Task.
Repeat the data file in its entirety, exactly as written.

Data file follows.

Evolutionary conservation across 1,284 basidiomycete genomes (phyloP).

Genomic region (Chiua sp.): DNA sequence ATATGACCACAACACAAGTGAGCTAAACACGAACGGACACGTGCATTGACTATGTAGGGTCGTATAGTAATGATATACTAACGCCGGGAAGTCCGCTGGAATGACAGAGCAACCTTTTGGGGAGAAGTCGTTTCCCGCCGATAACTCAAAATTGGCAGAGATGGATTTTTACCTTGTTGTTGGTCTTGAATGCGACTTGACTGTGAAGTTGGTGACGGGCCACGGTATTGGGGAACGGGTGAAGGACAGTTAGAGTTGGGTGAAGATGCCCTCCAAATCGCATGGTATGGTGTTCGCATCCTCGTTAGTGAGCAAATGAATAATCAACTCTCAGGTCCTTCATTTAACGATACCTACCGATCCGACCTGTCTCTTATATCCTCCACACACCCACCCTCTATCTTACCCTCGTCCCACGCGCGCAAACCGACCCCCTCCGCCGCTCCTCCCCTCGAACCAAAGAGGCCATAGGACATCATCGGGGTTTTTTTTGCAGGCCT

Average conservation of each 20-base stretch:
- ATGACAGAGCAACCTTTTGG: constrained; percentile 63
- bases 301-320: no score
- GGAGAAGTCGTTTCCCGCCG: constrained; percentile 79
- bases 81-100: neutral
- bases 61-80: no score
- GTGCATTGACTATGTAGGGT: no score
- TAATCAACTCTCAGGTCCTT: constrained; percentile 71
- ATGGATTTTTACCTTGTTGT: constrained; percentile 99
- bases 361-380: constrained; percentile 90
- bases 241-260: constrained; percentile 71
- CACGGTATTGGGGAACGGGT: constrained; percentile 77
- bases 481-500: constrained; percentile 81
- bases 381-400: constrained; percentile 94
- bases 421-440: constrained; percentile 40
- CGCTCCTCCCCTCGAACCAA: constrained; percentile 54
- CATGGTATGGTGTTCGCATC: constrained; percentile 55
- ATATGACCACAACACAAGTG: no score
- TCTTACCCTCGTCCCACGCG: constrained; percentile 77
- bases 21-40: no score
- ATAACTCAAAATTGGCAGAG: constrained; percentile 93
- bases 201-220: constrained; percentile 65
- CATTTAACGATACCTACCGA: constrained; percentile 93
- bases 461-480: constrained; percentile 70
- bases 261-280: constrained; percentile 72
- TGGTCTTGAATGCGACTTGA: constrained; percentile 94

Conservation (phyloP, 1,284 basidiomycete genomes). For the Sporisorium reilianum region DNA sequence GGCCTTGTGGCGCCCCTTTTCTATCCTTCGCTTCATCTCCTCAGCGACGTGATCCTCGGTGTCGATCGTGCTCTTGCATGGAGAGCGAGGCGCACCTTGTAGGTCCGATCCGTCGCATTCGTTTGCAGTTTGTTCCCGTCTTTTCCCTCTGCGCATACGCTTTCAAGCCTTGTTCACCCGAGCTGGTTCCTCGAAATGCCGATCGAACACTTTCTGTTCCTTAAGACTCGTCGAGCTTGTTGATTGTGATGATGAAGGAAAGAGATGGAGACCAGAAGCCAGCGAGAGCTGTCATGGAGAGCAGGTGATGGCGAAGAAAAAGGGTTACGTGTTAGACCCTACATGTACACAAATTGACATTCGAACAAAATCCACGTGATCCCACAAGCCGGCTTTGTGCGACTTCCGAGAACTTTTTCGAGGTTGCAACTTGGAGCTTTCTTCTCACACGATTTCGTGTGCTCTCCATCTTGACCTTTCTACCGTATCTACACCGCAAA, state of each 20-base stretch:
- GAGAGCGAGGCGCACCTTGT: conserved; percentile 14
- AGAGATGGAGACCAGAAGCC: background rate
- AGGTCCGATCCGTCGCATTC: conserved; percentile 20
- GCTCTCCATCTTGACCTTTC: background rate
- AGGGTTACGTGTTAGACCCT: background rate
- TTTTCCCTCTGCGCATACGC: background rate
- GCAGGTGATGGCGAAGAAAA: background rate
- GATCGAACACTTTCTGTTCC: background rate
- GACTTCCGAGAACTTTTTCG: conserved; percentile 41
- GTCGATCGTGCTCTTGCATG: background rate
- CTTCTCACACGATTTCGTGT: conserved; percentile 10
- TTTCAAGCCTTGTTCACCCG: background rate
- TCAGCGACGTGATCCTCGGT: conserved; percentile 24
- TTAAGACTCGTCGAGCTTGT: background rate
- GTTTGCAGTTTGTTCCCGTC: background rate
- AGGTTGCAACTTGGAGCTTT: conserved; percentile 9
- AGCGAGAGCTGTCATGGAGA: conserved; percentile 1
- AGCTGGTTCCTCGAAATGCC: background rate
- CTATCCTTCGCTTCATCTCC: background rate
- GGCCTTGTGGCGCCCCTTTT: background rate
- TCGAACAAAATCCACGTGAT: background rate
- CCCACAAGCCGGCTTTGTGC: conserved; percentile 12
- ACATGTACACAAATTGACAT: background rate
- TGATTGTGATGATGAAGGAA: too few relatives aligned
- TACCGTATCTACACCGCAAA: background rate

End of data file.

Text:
Evolutionary conservation across 1,284 basidiomycete genomes (phyloP).

Genomic region (Chiua sp.): DNA sequence ATATGACCACAACACAAGTGAGCTAAACACGAACGGACACGTGCATTGACTATGTAGGGTCGTATAGTAATGATATACTAACGCCGGGAAGTCCGCTGGAATGACAGAGCAACCTTTTGGGGAGAAGTCGTTTCCCGCCGATAACTCAAAATTGGCAGAGATGGATTTTTACCTTGTTGTTGGTCTTGAATGCGACTTGACTGTGAAGTTGGTGACGGGCCACGGTATTGGGGAACGGGTGAAGGACAGTTAGAGTTGGGTGAAGATGCCCTCCAAATCGCATGGTATGGTGTTCGCATCCTCGTTAGTGAGCAAATGAATAATCAACTCTCAGGTCCTTCATTTAACGATACCTACCGATCCGACCTGTCTCTTATATCCTCCACACACCCACCCTCTATCTTACCCTCGTCCCACGCGCGCAAACCGACCCCCTCCGCCGCTCCTCCCCTCGAACCAAAGAGGCCATAGGACATCATCGGGGTTTTTTTTGCAGGCCT

Average conservation of each 20-base stretch:
- ATGACAGAGCAACCTTTTGG: constrained; percentile 63
- bases 301-320: no score
- GGAGAAGTCGTTTCCCGCCG: constrained; percentile 79
- bases 81-100: neutral
- bases 61-80: no score
- GTGCATTGACTATGTAGGGT: no score
- TAATCAACTCTCAGGTCCTT: constrained; percentile 71
- ATGGATTTTTACCTTGTTGT: constrained; percentile 99
- bases 361-380: constrained; percentile 90
- bases 241-260: constrained; percentile 71
- CACGGTATTGGGGAACGGGT: constrained; percentile 77
- bases 481-500: constrained; percentile 81
- bases 381-400: constrained; percentile 94
- bases 421-440: constrained; percentile 40
- CGCTCCTCCCCTCGAACCAA: constrained; percentile 54
- CATGGTATGGTGTTCGCATC: constrained; percentile 55
- ATATGACCACAACACAAGTG: no score
- TCTTACCCTCGTCCCACGCG: constrained; percentile 77
- bases 21-40: no score
- ATAACTCAAAATTGGCAGAG: constrained; percentile 93
- bases 201-220: constrained; percentile 65
- CATTTAACGATACCTACCGA: constrained; percentile 93
- bases 461-480: constrained; percentile 70
- bases 261-280: constrained; percentile 72
- TGGTCTTGAATGCGACTTGA: constrained; percentile 94

Conservation (phyloP, 1,284 basidiomycete genomes). For the Sporisorium reilianum region DNA sequence GGCCTTGTGGCGCCCCTTTTCTATCCTTCGCTTCATCTCCTCAGCGACGTGATCCTCGGTGTCGATCGTGCTCTTGCATGGAGAGCGAGGCGCACCTTGTAGGTCCGATCCGTCGCATTCGTTTGCAGTTTGTTCCCGTCTTTTCCCTCTGCGCATACGCTTTCAAGCCTTGTTCACCCGAGCTGGTTCCTCGAAATGCCGATCGAACACTTTCTGTTCCTTAAGACTCGTCGAGCTTGTTGATTGTGATGATGAAGGAAAGAGATGGAGACCAGAAGCCAGCGAGAGCTGTCATGGAGAGCAGGTGATGGCGAAGAAAAAGGGTTACGTGTTAGACCCTACATGTACACAAATTGACATTCGAACAAAATCCACGTGATCCCACAAGCCGGCTTTGTGCGACTTCCGAGAACTTTTTCGAGGTTGCAACTTGGAGCTTTCTTCTCACACGATTTCGTGTGCTCTCCATCTTGACCTTTCTACCGTATCTACACCGCAAA, state of each 20-base stretch:
- GAGAGCGAGGCGCACCTTGT: conserved; percentile 14
- AGAGATGGAGACCAGAAGCC: background rate
- AGGTCCGATCCGTCGCATTC: conserved; percentile 20
- GCTCTCCATCTTGACCTTTC: background rate
- AGGGTTACGTGTTAGACCCT: background rate
- TTTTCCCTCTGCGCATACGC: background rate
- GCAGGTGATGGCGAAGAAAA: background rate
- GATCGAACACTTTCTGTTCC: background rate
- GACTTCCGAGAACTTTTTCG: conserved; percentile 41
- GTCGATCGTGCTCTTGCATG: background rate
- CTTCTCACACGATTTCGTGT: conserved; percentile 10
- TTTCAAGCCTTGTTCACCCG: background rate
- TCAGCGACGTGATCCTCGGT: conserved; percentile 24
- TTAAGACTCGTCGAGCTTGT: background rate
- GTTTGCAGTTTGTTCCCGTC: background rate
- AGGTTGCAACTTGGAGCTTT: conserved; percentile 9
- AGCGAGAGCTGTCATGGAGA: conserved; percentile 1
- AGCTGGTTCCTCGAAATGCC: background rate
- CTATCCTTCGCTTCATCTCC: background rate
- GGCCTTGTGGCGCCCCTTTT: background rate
- TCGAACAAAATCCACGTGAT: background rate
- CCCACAAGCCGGCTTTGTGC: conserved; percentile 12
- ACATGTACACAAATTGACAT: background rate
- TGATTGTGATGATGAAGGAA: too few relatives aligned
- TACCGTATCTACACCGCAAA: background rate